Recent events and emerging data are especially concerning to health care
providers. In 2003, 20% of all confirmed persons with Severe Acute Respiratory Syndrome (SARS) were health care workers; in Canada, that number was 43%.1 Then, and now with the Corona Virus (COVID-19), we look to the World Health Organization (WHO) and agencies such as the Centers for Disease Control and Prevention (CDC) for answers to a myriad of questions and for information on how they will help contain, and eventually stop, the spread of the virus.
Although the mortality rate of COVID-19 is lower than that of SARS,
the former spreads much more easily. The mortality rate of COVID-19 is estimated to range from 1% to 2.3%,2 but 1 descriptive study3 reports a rate of 11%; the SARS mortality rate was 9.6%.2 For perspective, the global mortality rate of seasonal influenza is estimated to be approximately
2.1 per 100 000 cases.4
Even though a prompt global response was generally credited for limiting the SARS epidemic, both the WHO and CDC are currently experiencing immense financial stress.5 Appropriations for CDC funding are approximately 10% lower than 2016 funding levels, in 2018 the White House disbanded its global health security team, and epidemic prevention
activities were curtailed in 39 out of 49 countries (including China) while $1.35 billion was cut over 10 years from the CDC’s Prevention and Public Health Fund.6,7 In the meantime, the WHO has been consistently underfunded. In the early 1980s, voluntary contribution dues from member states (the main source of support for WHO) were frozen, and a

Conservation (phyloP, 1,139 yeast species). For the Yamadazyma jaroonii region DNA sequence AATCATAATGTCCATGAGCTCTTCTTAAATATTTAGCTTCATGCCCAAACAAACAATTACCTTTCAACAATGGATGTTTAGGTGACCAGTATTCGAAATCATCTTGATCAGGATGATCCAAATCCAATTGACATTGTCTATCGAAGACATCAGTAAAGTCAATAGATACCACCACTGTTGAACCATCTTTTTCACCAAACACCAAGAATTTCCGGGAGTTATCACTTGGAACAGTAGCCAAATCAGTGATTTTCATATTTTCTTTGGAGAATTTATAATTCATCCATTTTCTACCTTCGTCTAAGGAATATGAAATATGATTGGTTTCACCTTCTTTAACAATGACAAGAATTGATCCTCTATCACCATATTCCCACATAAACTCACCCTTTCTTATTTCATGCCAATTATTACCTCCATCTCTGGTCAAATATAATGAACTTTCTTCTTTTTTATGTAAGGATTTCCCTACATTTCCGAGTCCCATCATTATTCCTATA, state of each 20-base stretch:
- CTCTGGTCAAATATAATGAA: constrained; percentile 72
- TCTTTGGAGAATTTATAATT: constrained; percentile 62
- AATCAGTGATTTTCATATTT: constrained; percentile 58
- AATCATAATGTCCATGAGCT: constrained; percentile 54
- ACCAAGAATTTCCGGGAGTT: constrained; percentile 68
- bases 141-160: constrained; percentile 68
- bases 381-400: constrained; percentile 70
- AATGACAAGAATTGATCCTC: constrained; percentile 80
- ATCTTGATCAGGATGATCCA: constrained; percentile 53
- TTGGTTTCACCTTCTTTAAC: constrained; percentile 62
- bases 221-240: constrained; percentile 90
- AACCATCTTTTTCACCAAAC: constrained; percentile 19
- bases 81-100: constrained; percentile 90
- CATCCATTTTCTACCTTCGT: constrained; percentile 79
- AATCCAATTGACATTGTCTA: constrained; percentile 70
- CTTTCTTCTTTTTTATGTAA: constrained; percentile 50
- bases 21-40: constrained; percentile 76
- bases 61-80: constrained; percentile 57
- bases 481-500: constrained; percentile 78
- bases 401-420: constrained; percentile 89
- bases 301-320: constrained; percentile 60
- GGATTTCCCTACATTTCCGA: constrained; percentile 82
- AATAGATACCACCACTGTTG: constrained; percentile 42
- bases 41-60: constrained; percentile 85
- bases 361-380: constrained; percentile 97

zero-real growth policy was adopted. For 2021, the United States’ administration is proposing to cut its annual funding to WHO by 50%.8
Public health always has been the victim of its own successes. When immunizations are effective and the rates of a communicable diseases go down, their perceived threat diminishes along with the perceived importance of vaccinations. But scientists have long warned about increased risk of epidemics due to infectious pathogens “spilling over from animals to humans,” the development of antimicrobial resistance, the spread of infectious disease through global travel and trade, and a weak public health infrastructure. Unfortunately, measures to address these risks, such as improving our public health infrastructure and hiring qualified scientists, take time.
As such, health care facilities are doing all they can by providing personal protective equipment (PPE) and training, dispensing hand sanitizers and masks to visitors, and issuing regular updates for all employees. The situation is fluid, changing daily, and dependent on your geographical location.
We all need to be as vigilant as possible. We are ever grateful for the health care providers, scientists, and agencies on the front lines who care for infected persons and look for ways to prevent disease spread. Let’s hope the lessons learned from this and other similar events will not be forgotten. The importance of preparedness cannot be understated. You cannot wait to fix the fire truck until there is a fire. It needs to be ready to go.